Below is the final necklace image I’ll be using (at right). On the left is the original shot. (I wish I’d straightened the chain a bit more!)
You might be asking, shouldn’t I shoot my jewelry on a graduated background? While it is true that juries expect graduated backgrounds for show images, the reason is not what you might think. Juries spend hours in a dark room looking at hundreds or thousands of images. All-white backgrounds can be jarring for them because of the glare. If you’re doing your own photography and don’t have Varitone paper (it’s surprisingly expensive and hard to find small sheets), or don’t have the technical skills to fabricate this look digitally, just shoot a good photo and be careful not to blast the background to sheer white. You’ll see in my photos that I leave a very light grey tone to my otherwise “white” background.
I think, and some of you probably do too, that graduated backgrounds look a bit old fashioned. The trend in product photography is white or more natural looking, and even tasteful use of props. You can also used varied product photography on a website.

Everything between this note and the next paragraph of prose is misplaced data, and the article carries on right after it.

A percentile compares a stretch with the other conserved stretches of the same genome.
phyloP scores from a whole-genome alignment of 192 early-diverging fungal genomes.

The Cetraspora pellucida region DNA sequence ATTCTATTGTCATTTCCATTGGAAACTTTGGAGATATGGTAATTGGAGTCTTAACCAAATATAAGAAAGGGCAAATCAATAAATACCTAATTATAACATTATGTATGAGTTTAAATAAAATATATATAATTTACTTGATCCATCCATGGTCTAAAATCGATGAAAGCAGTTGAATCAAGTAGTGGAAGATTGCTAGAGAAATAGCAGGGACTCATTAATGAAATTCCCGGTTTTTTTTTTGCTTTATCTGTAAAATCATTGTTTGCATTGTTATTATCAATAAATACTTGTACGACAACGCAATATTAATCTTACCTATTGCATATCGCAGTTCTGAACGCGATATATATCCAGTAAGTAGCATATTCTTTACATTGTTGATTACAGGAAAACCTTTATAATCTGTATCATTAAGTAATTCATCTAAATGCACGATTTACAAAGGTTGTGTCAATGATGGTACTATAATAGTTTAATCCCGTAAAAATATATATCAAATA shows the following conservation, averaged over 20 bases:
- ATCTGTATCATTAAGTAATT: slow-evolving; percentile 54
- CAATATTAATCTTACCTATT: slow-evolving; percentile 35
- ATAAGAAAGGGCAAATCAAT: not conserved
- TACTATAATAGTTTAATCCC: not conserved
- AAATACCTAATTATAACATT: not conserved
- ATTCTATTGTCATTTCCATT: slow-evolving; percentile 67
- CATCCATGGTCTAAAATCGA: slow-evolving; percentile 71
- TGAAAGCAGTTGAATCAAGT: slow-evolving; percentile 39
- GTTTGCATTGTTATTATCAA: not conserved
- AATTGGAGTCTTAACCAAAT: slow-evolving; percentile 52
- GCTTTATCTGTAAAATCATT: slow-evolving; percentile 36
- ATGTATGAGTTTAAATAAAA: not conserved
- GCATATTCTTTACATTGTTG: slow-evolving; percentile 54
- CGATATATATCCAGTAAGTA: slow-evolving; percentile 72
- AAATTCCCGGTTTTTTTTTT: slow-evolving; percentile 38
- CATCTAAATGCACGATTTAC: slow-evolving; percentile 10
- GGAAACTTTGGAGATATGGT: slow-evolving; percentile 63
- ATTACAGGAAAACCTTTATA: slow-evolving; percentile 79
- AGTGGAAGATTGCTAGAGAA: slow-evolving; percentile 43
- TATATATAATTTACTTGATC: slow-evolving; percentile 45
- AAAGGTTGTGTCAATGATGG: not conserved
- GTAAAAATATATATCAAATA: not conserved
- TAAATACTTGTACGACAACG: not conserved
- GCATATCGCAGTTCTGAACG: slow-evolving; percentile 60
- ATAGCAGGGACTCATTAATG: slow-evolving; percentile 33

If you do want to shoot on a graduated background, see this post that uses the same setup as mine.
With very little money, some sound judgment and taste and a little effort, you can produce very good images for use in both your own promotional efforts as well as juried craft show applications. It will probably come as a big relief to one day hand off your jewelry to a professional to work their magic. Until then, you’re all you’ve got. I think you can handle it.
Have any questions or thoughts? Share them for the peanut gallery.